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I Angular momentum state of a system

  1. Dec 10, 2017 #1
    Hello,
    Suppose that the angular momentum of a system can take the values 0, 1, 2. One carries out a measurement of ##J_z## on this system.
    What can be said about the state of the system after the measurement? To what extent can it be perfectly certain if ##J_y## and ##J_x## do not commutate with ##J_z##?Is there a value which eliminates all uncertainty ? Thank you.
     
  2. jcsd
  3. Dec 10, 2017 #2

    Nugatory

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    When we say something like "the angular momentum of the system can take on the values 0, 1, 2" we're generally speaking about ##J^2##, not ##\vec{J}##. Its eigenvalues are of the form ##j(j+1)##, and the "0, 1, 2" refers to the possible values of ##j##.

    Although ##J_x##, ##J_y##, and ##J_z## do not commute with one another, all three commute with ##J^2=\vec{J}\cdot\vec{J}##, the squared magnitude of the angular momentum. Thus we can find states in which there is no uncertainty about the value of ##J^2## and any one of the three ##J_i##.
     
  4. Dec 10, 2017 #3
    Since ##J_z## and ##J^2=\vec{J}\cdot\vec{J}## form a CSCO we can say their eigenvalues completely specify the state of a system and ignore the results for ##J_x## and ##J_y##?
     
  5. Dec 10, 2017 #4

    Nugatory

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    Only if the system state happens to be an eigenfunction of those two observables. In general it's not, so we'll write the state as a superposition of the various eigenfunctions of ##J_z## and ##J^2##. There's nothing special about ##J_z## here of course; we could have chosen to write the state as a superposition of eigenfunctions of ##J^2## and ##J_x## or ##J_y## instead.
    What results? We don't have a "result" for either of these unless and until we measure them. No matter what the system state is, and no matter whether we've chosen to write it as a superposition of eigenfunctions of ##J_z## and ##J^2## or something else, we can measure ##J_x## or ##J_y## and get some result.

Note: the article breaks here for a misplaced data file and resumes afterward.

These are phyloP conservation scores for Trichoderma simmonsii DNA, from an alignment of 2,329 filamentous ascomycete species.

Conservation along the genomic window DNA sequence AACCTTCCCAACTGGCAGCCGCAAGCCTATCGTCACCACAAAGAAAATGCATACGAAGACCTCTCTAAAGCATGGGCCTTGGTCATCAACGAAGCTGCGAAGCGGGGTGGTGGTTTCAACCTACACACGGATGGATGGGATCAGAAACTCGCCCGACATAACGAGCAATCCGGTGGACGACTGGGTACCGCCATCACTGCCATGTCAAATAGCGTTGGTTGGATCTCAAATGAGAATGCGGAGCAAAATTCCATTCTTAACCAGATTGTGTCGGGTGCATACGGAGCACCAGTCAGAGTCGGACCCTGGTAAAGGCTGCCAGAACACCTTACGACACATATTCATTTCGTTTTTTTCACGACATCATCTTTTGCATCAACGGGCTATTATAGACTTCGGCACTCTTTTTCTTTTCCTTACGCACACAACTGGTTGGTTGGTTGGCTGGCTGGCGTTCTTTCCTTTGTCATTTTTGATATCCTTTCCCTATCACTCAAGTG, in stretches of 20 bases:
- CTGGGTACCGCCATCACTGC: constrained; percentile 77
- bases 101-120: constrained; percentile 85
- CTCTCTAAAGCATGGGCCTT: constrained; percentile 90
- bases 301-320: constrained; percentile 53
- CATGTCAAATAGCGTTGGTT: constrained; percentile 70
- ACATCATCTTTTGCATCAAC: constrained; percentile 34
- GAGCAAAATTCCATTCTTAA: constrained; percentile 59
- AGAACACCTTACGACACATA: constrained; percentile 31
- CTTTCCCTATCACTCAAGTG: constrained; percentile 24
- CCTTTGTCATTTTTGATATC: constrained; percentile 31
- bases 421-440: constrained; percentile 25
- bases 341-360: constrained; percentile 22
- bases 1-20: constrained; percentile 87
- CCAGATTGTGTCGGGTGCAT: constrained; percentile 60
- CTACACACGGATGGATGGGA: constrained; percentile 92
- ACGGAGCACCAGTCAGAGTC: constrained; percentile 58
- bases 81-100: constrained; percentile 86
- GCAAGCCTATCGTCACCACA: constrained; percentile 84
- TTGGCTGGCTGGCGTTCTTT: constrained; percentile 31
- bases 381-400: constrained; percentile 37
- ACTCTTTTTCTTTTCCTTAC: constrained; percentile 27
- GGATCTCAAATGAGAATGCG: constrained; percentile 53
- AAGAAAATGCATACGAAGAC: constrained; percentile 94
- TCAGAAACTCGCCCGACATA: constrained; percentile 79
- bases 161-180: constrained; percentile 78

6. Dec 10, 2017 #5
    But not simultaneously with ##J_z##.Can it ever be said that the state of the system is perfectly known after measuring a certain value of ##J_z## or measuring both ##J_z## and ##J^2## ?
     
  7. Dec 10, 2017 #6
    The state may be perfectly known within the limits of the observer's context (choice of observables). What other meaning you might intend by ``perfectly known'' is not clear.
     
  8. Dec 10, 2017 #7

    kith

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    After a (standard textbook) measurement, the state of the system is an eigenstate of the measurement operator. So after a measurement, the state of the system is always "perfectly known" no matter what observable you are measuring.

    It's just that the Heisenberg uncertainty principle doesn't allow all observables to have sharp values in a quantum state simultaneously. Finding a common eigenstate of a CSCO is the best you can do.

    So yes, the state of the system is "perfectly known" if you measure ##J_z## and no, this doesn't include a sharp value for ##J_x##.
     
    Last edited: Dec 10, 2017
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